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Bridge History
9:13 am
Mon June 24, 2013

Failed Bridges In Washington's History

Allen Street Bridge

Last month's I-5 Skagit River bridge collapse is just one of a number of major bridge failures in Washington's history. Washington is home to four of the nation's 11 floating bridges, two of which have sunk. Here is a look at the state's highest-profile bridge failures.

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Complexities Of Driving A Big Rig
8:45 am
Mon June 24, 2013

Truck Driving School Ride Along

Instructor Randy Dean and student Sarah Purrington.
KUOW Photo/Derek Wang

It’s been about a month since a truck hauling an oversized load struck an I-5 bridge and sent it plunging into the Skagit River. Truckers have a tough job navigating infrastructure challenges such as obsolete bridges and increasingly congested highways. To learn more about the challenges, KUOW’s Derek Wang went to trucking school.

Failed Bridges In Washington

The I-5 Skagit River bridge collapse is just one of a number of major bridge failures in Washington's history. Washington is home to four of the nation's 11 floating bridges, two of which have sunk.

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Silver Anniversary
4:46 pm
Fri June 21, 2013

Fremont Solstice Parade Turns 25

Lonn Holiday leads the Fremont Solstice Parade.
courtesy Lonn Holiday

A popular celebration of summer in Seattle happens Saturday in the Fremont neighborhood. It’s the annual Solstice Parade.

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Unmanned Aircraft Trial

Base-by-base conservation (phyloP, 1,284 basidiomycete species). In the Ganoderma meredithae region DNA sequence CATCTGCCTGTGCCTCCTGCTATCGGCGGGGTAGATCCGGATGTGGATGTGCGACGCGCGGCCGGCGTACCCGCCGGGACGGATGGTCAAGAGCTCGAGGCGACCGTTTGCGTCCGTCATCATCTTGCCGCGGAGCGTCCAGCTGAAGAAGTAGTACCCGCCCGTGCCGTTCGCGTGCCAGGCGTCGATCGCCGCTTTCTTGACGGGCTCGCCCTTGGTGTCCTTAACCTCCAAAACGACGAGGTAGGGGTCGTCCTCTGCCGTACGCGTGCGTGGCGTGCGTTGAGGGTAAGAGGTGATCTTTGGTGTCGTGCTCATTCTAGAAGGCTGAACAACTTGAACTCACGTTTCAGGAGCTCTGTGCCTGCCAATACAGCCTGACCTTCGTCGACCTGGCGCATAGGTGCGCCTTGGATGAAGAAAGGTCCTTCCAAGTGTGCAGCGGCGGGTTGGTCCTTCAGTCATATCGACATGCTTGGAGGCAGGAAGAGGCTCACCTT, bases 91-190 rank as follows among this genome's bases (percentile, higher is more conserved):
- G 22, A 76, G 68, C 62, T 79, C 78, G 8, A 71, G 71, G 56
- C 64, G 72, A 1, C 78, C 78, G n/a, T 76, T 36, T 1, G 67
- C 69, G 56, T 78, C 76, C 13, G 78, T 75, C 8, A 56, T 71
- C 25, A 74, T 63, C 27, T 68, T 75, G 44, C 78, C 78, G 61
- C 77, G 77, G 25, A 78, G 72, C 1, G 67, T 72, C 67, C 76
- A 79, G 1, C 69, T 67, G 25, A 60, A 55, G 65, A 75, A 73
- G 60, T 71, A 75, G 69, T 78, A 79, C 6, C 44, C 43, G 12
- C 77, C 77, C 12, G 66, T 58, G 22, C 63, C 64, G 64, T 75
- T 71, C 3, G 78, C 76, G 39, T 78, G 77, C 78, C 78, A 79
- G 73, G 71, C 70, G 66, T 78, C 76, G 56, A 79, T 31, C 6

8:21 am
Fri June 21, 2013

NOAA Drone Flying Experimentally Off Olympic Coast

Ed Bowlby NOAA

Originally published on Thu June 20, 2013 5:09 pm

Civilian use of aerial drones is still greatly restricted, but the National Oceanic and Atmospheric Administration has won permission to test a small unmanned aircraft off the Olympic Coast of Washington. 

A two-week trial run by the federal science agency is now underway.

The NOAA drone looks like an oversized remote-control model airplane. It has a 9-foot wingspan and can fly for about two hours on battery power.

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Crime and Punishment
5:13 pm
Thu June 20, 2013

Supreme Court Says Wash. Man Got Excessive Prison Sentence

U.S. Supreme Court
Envios Flickr

The United States Supreme Court decided Thursday that a Colville man received an excessive prison sentence when a federal judge overstepped his bounds.

The high court’s ruling was welcome news to Matthew Descamps’ family.

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Poisonous Spiders Not Native
2:39 pm
Thu June 20, 2013

Scared of Spiders? Don’t Worry About The Deadly Brown Recluse In The Northwest

The venomous brown recluse spider
Phantom Rouge Flickr

If you’ve been working in the garden lately, or have taken a trip down to the basement, you’ve probably encountered a few spiders. Maybe you’ve even wondered if you’re in danger of being bitten by a brown recluse spider, whose venom can be toxic. A Washington State University entomologist says odds are you probably won’t run into one, at least not in the Pacific Northwest.

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Marijuana Production
10:15 am
Thu June 20, 2013

Washington Liquor Control Staff: Allow Outdoor Marijuana Grows

Originally published on Wed June 19, 2013 4:13 pm

Licensed outdoor marijuana grows may be allowed in Washington after all.

Staff at the state’s Liquor Control Board said Wednesday they’ve been persuaded by potential growers to consider alternatives to energy-intensive indoor pot production. Meanwhile, medical marijuana patients rallied at the state capitol in opposition possible new restrictions on them.

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Child Vaccinations
10:15 am
Thu June 20, 2013

Oregon Votes To Make Immunization Opt-Out Tougher


Originally published on Wed June 19, 2013 3:51 pm

  Oregon parents could soon find it harder to skip having their children immunized.

The Oregon House Wednesday sent a measure to the governor that would add steps to the way parents can opt out of the requirement. A similar law went into effect in Washington state two years ago.

More than 6 percent of Oregon children enter kindergarten without the required number of vaccines. That rate is among the highest in the nation, and it has public health officials concerned.